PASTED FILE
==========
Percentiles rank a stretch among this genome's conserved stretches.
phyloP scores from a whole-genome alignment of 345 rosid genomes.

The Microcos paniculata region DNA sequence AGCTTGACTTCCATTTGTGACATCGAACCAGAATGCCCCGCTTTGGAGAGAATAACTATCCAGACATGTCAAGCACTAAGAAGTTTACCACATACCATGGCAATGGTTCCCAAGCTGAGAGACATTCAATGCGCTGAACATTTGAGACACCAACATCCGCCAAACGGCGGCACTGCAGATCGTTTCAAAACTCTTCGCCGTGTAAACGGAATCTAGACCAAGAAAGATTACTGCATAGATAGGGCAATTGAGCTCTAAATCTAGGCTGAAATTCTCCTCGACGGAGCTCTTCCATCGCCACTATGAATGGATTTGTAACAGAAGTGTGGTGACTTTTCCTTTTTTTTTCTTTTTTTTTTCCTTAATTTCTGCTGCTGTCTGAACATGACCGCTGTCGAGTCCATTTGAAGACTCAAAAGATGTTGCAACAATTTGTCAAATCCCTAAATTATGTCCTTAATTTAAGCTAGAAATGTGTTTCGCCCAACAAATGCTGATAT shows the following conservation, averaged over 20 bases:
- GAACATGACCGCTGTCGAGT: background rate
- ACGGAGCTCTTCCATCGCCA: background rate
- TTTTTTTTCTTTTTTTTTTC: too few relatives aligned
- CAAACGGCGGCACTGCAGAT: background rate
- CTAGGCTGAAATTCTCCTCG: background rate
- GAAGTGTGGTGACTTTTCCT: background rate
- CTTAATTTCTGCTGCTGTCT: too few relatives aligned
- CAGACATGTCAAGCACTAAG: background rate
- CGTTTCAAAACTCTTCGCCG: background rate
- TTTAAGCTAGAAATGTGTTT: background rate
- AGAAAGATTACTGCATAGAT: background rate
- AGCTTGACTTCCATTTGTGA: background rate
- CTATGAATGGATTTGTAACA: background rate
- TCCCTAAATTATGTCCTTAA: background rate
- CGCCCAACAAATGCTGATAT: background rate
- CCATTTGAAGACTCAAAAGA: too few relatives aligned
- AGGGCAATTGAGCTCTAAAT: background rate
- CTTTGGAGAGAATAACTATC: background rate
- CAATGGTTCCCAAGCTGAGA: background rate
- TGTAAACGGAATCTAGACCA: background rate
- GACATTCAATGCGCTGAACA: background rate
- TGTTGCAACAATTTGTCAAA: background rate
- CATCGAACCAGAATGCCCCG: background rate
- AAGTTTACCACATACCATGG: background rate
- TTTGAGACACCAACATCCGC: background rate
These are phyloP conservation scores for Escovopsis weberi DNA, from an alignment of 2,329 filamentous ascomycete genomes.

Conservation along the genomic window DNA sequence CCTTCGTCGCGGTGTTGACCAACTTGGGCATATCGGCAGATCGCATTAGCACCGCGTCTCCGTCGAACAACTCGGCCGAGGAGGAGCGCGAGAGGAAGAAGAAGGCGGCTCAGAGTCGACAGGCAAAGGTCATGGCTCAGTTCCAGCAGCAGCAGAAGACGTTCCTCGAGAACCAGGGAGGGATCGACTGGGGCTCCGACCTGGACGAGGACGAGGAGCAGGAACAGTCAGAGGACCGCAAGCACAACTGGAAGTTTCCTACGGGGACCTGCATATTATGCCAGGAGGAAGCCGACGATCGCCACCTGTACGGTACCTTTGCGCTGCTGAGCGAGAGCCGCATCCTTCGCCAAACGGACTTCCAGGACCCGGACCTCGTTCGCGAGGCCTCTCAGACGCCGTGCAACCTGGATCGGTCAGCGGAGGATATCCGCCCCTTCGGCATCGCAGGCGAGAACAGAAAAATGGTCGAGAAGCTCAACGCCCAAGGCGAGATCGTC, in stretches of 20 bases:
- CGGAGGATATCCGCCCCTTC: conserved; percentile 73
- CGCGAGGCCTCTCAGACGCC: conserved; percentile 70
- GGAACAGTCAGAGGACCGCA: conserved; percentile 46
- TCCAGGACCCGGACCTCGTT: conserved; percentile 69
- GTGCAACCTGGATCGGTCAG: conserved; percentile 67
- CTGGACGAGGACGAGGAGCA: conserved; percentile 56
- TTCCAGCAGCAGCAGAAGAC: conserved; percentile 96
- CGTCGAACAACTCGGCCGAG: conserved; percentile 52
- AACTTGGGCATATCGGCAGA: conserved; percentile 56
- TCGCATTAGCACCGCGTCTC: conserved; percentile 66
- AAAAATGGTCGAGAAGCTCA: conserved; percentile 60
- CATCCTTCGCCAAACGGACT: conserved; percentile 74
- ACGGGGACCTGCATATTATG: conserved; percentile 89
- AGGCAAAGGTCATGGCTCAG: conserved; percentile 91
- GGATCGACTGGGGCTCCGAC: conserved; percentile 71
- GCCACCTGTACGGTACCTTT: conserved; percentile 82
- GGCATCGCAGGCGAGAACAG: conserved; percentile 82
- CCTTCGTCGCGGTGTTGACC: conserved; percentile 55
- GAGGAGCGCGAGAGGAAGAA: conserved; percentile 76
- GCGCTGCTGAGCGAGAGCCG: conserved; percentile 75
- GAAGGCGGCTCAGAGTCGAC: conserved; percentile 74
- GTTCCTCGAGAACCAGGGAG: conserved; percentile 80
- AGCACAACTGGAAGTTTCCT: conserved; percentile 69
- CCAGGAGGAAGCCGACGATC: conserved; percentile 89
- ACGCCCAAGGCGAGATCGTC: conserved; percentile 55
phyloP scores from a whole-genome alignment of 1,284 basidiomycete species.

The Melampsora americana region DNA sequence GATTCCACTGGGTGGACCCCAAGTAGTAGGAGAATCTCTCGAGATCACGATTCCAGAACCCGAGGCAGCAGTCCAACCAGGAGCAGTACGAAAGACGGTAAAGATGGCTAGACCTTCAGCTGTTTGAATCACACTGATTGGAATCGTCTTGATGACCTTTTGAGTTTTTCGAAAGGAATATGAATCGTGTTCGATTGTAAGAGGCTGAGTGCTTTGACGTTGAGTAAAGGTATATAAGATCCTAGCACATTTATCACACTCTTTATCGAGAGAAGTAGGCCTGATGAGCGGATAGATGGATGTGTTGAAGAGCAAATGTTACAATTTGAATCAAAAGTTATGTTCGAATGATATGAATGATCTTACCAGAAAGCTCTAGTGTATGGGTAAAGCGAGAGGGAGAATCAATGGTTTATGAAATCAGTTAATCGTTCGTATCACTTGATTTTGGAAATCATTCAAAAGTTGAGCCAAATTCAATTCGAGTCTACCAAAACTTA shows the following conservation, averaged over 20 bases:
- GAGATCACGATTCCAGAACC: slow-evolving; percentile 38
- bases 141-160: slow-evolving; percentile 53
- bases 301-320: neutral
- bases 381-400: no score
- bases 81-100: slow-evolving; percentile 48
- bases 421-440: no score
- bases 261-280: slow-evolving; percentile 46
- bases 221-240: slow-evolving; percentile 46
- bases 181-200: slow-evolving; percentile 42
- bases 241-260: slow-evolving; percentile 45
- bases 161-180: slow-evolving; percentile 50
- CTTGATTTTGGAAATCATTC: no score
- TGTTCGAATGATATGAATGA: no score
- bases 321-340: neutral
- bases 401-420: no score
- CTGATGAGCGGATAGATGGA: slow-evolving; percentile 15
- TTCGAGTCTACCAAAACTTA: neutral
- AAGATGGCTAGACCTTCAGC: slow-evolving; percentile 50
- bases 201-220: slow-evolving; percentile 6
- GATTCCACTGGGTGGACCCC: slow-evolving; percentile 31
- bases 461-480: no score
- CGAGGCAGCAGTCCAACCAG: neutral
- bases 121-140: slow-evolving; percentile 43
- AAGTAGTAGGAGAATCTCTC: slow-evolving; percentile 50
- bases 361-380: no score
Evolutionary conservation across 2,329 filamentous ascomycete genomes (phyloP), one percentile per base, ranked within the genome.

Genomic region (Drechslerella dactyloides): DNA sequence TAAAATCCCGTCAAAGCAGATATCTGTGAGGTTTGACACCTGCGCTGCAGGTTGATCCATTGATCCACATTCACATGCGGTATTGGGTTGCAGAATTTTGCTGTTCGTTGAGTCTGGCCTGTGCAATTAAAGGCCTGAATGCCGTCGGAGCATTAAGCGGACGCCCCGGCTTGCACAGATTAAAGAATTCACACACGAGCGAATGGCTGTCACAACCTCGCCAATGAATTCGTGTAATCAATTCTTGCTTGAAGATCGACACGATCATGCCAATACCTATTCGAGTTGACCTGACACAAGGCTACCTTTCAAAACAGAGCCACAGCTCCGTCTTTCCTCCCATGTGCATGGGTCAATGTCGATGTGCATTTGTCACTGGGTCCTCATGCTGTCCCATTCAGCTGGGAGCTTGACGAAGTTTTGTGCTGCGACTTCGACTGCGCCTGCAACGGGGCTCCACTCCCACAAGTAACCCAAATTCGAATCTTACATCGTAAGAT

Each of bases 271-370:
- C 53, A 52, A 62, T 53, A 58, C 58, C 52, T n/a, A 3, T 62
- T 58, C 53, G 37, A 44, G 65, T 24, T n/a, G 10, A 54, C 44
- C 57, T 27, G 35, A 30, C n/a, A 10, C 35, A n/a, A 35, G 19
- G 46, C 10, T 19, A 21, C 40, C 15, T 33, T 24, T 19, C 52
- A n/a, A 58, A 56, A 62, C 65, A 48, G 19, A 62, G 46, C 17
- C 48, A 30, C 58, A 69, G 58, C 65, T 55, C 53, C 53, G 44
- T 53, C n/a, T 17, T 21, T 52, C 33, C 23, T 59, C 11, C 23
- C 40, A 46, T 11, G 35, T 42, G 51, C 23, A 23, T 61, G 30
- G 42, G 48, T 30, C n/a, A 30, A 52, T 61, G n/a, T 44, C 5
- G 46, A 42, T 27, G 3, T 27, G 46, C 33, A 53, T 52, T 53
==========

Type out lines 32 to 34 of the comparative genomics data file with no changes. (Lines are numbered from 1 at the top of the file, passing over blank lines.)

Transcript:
- CGCGAGGCCTCTCAGACGCC: conserved; percentile 70
- GGAACAGTCAGAGGACCGCA: conserved; percentile 46
- TCCAGGACCCGGACCTCGTT: conserved; percentile 69